Interview with Lenny Wolf, may 2011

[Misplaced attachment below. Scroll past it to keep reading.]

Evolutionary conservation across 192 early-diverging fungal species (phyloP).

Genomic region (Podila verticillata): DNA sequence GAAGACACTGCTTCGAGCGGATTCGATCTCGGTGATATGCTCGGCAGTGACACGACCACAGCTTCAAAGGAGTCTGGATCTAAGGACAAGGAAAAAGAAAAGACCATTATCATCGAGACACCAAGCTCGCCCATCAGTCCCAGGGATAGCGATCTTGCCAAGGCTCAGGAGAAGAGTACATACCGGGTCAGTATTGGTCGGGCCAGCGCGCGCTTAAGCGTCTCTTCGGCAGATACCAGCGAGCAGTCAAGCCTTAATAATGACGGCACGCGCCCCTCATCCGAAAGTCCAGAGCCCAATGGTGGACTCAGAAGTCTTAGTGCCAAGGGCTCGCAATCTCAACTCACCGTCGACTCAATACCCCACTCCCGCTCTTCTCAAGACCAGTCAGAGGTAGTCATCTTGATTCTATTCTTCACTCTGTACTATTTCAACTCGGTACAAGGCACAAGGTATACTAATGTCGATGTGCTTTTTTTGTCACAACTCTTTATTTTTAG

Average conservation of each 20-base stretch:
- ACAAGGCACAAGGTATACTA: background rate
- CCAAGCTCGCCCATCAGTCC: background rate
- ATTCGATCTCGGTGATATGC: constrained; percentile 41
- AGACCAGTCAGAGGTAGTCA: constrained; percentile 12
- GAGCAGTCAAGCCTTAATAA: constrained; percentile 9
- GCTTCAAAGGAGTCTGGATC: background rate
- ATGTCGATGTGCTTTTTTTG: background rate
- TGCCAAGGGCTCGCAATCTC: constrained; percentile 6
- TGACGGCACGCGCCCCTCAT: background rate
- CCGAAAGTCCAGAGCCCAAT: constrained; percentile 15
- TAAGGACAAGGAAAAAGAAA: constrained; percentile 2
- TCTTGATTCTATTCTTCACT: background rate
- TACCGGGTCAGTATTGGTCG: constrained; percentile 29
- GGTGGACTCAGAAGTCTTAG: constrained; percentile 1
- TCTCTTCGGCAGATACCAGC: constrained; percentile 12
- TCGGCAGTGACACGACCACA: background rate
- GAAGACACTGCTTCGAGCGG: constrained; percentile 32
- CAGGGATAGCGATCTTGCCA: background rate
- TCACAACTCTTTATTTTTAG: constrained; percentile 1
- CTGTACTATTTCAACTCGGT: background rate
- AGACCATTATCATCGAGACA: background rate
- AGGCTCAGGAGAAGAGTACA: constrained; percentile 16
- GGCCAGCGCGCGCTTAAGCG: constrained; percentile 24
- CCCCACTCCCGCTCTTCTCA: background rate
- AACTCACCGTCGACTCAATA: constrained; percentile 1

Back in 1988 and soon after a young German rocker moved to LA to pursue his musical ambitions, Lenny Wolf achieved his dream when the debut album of his new band Kingdom Come reached platinum status. The comparisons with Led Zeppelin were inevitable and in the end, this lead to the band's demise years Joter. Returning to his hometown of Hamburg, Lenny has not surrendered and still waves the Kingdom Come flag, releasing albums and playing live shows, I was pleasantly surprised to come across a very talkative Lenny when he called from Hamburg to have a good chat about all things Kingdom Come, I also discovered that last year he was involved in a side project with Michael Schenker is what the charismatic front man had to say, starting with new album 'Rendered Waters' - a mixture of old and new material.Congratulations on the new release 'Rendered Waters', which is comprised of three new songs and seven songs re-recorded from the first three albums and one from the LA based band you used to be in prior to Kingdom Come, Stone Fury. What prompted you to re-record the old songs?